Lending To Small Business Increases But The Loans Are Smaller

July 16, 2013  |  

There is good news and bad news when it comes to the state of funding for small businesses. A new report finds that even though the U.S. is still in a recession, small business lending conditions have been slowly improving. However, the size of the loans is getting smaller.

According to a new annual report on bank lending to small businesses published by the Small Business Administration Office of Advocacy,  while the number of loans to businesses in general has been increasing since mid-2009, lending to small firms has been slower to bounce back and the average small business loan size has continued to decline, reports Yahoo!

“I can report that the overall picture looks better than it did a year ago. Although lending to small businesses was still down, the decline was less than in 2010 and 2011, an indication of progress,” wrote Winslow Sargent, SBA’s Chief Counsel for Advocacy, in the introduction to the 2012 research report. Sargent also predicted that year-by-year changes in small business lending will become more evident as the economy continues to get better.

The SBA Office of Advocacy examines the lending patterns of national and local depository lending institutions. It defines a small business loan by the size of the loan, not the size of the company receiving it. So, a small business loan is any commercial real estate or commercial & industrial loan under $1 million, with “macro business loans” falling between $100,000 and $1 million, and “micro business loans” being under $100,000.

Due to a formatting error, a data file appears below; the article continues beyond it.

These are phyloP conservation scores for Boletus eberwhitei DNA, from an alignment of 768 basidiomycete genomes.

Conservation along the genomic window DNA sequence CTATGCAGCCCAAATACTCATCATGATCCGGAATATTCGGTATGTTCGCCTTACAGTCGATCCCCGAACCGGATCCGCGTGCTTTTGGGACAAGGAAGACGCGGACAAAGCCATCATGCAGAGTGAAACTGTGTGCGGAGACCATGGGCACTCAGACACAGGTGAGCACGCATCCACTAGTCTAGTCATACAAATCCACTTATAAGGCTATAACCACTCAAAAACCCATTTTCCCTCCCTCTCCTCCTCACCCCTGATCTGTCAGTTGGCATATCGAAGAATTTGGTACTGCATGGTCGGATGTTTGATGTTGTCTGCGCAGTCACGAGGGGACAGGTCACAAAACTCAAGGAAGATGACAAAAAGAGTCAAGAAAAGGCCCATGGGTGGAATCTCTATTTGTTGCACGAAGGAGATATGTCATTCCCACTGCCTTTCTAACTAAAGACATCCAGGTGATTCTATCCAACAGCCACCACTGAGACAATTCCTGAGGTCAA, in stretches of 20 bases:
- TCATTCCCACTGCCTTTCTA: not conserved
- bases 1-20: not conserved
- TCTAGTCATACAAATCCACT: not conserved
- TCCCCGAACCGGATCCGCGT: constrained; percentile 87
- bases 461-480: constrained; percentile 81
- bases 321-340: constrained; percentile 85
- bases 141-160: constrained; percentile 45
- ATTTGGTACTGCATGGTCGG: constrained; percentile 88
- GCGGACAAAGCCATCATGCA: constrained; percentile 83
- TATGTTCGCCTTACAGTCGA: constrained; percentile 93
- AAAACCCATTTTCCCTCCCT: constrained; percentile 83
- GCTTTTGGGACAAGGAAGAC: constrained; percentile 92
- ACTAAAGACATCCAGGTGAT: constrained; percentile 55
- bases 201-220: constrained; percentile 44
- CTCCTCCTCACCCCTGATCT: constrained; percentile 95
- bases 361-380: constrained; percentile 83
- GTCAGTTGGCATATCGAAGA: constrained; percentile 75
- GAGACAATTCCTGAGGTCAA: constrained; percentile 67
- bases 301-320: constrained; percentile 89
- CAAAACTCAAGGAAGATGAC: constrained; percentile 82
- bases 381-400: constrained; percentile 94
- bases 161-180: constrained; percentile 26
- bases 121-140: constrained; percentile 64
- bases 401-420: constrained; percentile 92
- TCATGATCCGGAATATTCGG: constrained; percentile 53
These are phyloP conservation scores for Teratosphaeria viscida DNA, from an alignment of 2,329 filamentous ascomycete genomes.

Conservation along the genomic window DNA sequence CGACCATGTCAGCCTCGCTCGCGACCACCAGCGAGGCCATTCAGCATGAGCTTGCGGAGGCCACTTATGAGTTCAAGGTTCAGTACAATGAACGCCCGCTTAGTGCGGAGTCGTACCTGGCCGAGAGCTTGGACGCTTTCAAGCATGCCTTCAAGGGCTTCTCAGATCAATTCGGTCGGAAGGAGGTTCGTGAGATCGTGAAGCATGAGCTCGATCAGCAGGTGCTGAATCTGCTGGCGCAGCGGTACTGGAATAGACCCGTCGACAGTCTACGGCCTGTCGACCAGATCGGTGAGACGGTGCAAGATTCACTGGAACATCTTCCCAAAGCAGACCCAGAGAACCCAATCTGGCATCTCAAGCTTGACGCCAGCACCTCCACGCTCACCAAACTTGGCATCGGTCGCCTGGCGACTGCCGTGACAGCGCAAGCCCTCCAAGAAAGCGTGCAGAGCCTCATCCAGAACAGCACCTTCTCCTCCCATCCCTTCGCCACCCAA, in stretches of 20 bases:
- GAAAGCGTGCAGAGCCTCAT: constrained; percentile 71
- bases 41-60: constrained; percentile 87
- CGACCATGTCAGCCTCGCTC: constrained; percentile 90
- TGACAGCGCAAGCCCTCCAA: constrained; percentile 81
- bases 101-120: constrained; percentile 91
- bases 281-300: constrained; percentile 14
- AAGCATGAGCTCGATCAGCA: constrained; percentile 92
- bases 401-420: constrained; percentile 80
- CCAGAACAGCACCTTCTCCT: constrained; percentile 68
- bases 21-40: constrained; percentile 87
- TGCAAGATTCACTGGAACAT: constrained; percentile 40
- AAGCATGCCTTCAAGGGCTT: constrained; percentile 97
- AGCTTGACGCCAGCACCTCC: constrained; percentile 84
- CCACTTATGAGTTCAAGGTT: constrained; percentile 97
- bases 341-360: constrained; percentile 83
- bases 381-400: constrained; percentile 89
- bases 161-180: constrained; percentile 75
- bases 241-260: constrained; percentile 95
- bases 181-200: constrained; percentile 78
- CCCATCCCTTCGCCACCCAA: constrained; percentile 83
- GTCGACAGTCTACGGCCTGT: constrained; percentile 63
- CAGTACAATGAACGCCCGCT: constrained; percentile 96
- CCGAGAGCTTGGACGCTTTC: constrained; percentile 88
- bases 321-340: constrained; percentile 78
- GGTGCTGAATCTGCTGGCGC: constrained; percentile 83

And SBA data found that small business borrowers are “losing ground in competing for business loans.” This is despite low interest rates and a steady 3.25 prime rate since 2009. SBA economists point out with persistent economic uncertainty, lenders remain cautious about lending and small businesses hesitate to take on debt.

The SBA also found that:

• Total small business borrowing from depository lenders remained subdued, while large business borrowing actually increased. The value of small business loans outstanding decreased by 3.1 percent in 2012, compared with 7.0 percent in 2011, while large business loans in excess of $1 million went up by 12 percent in 2012, compared with 5.8 percent the previous year.

• In 2012, the value of micro business loans was $138.2 billion, compared with $139.5 billion a year earlier.

• Small business borrowers were less successful than large business borrowers in being awarded business loans in 2012.

According to SBA, non-depository lenders, such as credit unions and finance companies, have become increasingly important. It added that “although the banking industry has undergone major consolidation, the market for small business loans tends to be local in nature.”

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